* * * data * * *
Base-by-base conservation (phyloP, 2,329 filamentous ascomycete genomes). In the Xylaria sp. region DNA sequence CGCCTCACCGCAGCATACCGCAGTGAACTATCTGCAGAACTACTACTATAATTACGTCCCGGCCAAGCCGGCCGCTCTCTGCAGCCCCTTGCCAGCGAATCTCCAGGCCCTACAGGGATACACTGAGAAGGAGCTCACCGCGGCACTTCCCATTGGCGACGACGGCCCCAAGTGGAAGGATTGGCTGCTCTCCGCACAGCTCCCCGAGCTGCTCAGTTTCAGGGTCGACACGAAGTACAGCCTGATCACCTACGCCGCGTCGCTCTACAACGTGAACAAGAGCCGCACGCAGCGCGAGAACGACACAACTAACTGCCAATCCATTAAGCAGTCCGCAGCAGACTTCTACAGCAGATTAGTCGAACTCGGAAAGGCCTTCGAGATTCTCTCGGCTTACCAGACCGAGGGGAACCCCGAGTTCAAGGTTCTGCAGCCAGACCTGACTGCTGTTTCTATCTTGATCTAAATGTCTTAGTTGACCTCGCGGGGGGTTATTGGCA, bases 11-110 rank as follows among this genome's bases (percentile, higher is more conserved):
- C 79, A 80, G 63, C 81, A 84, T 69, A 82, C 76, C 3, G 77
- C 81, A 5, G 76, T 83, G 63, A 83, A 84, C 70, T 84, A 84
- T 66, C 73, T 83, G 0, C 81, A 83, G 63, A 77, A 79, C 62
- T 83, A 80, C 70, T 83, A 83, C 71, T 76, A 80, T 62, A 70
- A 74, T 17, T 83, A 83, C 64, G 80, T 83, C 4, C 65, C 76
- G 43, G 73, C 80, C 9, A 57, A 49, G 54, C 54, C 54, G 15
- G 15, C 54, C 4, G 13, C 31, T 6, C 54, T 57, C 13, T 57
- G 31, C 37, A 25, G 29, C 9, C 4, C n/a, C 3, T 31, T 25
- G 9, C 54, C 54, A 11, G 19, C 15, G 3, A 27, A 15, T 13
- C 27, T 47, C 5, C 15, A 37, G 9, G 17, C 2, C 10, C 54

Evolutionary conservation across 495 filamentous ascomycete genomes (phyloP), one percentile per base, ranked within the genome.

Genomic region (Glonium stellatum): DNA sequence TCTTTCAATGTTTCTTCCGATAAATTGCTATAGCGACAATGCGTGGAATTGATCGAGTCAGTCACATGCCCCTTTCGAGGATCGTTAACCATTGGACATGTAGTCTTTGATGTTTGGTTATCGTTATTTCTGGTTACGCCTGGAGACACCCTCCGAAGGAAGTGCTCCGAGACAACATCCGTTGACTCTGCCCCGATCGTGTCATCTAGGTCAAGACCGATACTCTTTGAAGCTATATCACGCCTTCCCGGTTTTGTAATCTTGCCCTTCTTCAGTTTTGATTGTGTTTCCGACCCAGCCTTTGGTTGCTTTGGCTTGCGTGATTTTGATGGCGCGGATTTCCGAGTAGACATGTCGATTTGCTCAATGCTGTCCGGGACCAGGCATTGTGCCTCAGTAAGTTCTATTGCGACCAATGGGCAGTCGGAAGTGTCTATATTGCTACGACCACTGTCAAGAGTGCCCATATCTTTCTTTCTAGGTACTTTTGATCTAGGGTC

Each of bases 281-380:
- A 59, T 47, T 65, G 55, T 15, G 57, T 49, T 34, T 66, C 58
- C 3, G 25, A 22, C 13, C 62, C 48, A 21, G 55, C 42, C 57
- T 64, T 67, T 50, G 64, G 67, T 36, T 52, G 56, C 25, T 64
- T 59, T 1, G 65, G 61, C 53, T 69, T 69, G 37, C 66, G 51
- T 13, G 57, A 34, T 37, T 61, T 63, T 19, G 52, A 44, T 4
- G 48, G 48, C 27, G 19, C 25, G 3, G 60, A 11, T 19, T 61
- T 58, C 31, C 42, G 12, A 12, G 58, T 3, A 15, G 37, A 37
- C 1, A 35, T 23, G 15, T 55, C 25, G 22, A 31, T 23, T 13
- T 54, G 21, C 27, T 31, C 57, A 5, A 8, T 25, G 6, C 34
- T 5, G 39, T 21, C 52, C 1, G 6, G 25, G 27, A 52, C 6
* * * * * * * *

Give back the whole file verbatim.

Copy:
Base-by-base conservation (phyloP, 2,329 filamentous ascomycete genomes). In the Xylaria sp. region DNA sequence CGCCTCACCGCAGCATACCGCAGTGAACTATCTGCAGAACTACTACTATAATTACGTCCCGGCCAAGCCGGCCGCTCTCTGCAGCCCCTTGCCAGCGAATCTCCAGGCCCTACAGGGATACACTGAGAAGGAGCTCACCGCGGCACTTCCCATTGGCGACGACGGCCCCAAGTGGAAGGATTGGCTGCTCTCCGCACAGCTCCCCGAGCTGCTCAGTTTCAGGGTCGACACGAAGTACAGCCTGATCACCTACGCCGCGTCGCTCTACAACGTGAACAAGAGCCGCACGCAGCGCGAGAACGACACAACTAACTGCCAATCCATTAAGCAGTCCGCAGCAGACTTCTACAGCAGATTAGTCGAACTCGGAAAGGCCTTCGAGATTCTCTCGGCTTACCAGACCGAGGGGAACCCCGAGTTCAAGGTTCTGCAGCCAGACCTGACTGCTGTTTCTATCTTGATCTAAATGTCTTAGTTGACCTCGCGGGGGGTTATTGGCA, bases 11-110 rank as follows among this genome's bases (percentile, higher is more conserved):
- C 79, A 80, G 63, C 81, A 84, T 69, A 82, C 76, C 3, G 77
- C 81, A 5, G 76, T 83, G 63, A 83, A 84, C 70, T 84, A 84
- T 66, C 73, T 83, G 0, C 81, A 83, G 63, A 77, A 79, C 62
- T 83, A 80, C 70, T 83, A 83, C 71, T 76, A 80, T 62, A 70
- A 74, T 17, T 83, A 83, C 64, G 80, T 83, C 4, C 65, C 76
- G 43, G 73, C 80, C 9, A 57, A 49, G 54, C 54, C 54, G 15
- G 15, C 54, C 4, G 13, C 31, T 6, C 54, T 57, C 13, T 57
- G 31, C 37, A 25, G 29, C 9, C 4, C n/a, C 3, T 31, T 25
- G 9, C 54, C 54, A 11, G 19, C 15, G 3, A 27, A 15, T 13
- C 27, T 47, C 5, C 15, A 37, G 9, G 17, C 2, C 10, C 54

Evolutionary conservation across 495 filamentous ascomycete genomes (phyloP), one percentile per base, ranked within the genome.

Genomic region (Glonium stellatum): DNA sequence TCTTTCAATGTTTCTTCCGATAAATTGCTATAGCGACAATGCGTGGAATTGATCGAGTCAGTCACATGCCCCTTTCGAGGATCGTTAACCATTGGACATGTAGTCTTTGATGTTTGGTTATCGTTATTTCTGGTTACGCCTGGAGACACCCTCCGAAGGAAGTGCTCCGAGACAACATCCGTTGACTCTGCCCCGATCGTGTCATCTAGGTCAAGACCGATACTCTTTGAAGCTATATCACGCCTTCCCGGTTTTGTAATCTTGCCCTTCTTCAGTTTTGATTGTGTTTCCGACCCAGCCTTTGGTTGCTTTGGCTTGCGTGATTTTGATGGCGCGGATTTCCGAGTAGACATGTCGATTTGCTCAATGCTGTCCGGGACCAGGCATTGTGCCTCAGTAAGTTCTATTGCGACCAATGGGCAGTCGGAAGTGTCTATATTGCTACGACCACTGTCAAGAGTGCCCATATCTTTCTTTCTAGGTACTTTTGATCTAGGGTC

Each of bases 281-380:
- A 59, T 47, T 65, G 55, T 15, G 57, T 49, T 34, T 66, C 58
- C 3, G 25, A 22, C 13, C 62, C 48, A 21, G 55, C 42, C 57
- T 64, T 67, T 50, G 64, G 67, T 36, T 52, G 56, C 25, T 64
- T 59, T 1, G 65, G 61, C 53, T 69, T 69, G 37, C 66, G 51
- T 13, G 57, A 34, T 37, T 61, T 63, T 19, G 52, A 44, T 4
- G 48, G 48, C 27, G 19, C 25, G 3, G 60, A 11, T 19, T 61
- T 58, C 31, C 42, G 12, A 12, G 58, T 3, A 15, G 37, A 37
- C 1, A 35, T 23, G 15, T 55, C 25, G 22, A 31, T 23, T 13
- T 54, G 21, C 27, T 31, C 57, A 5, A 8, T 25, G 6, C 34
- T 5, G 39, T 21, C 52, C 1, G 6, G 25, G 27, A 52, C 6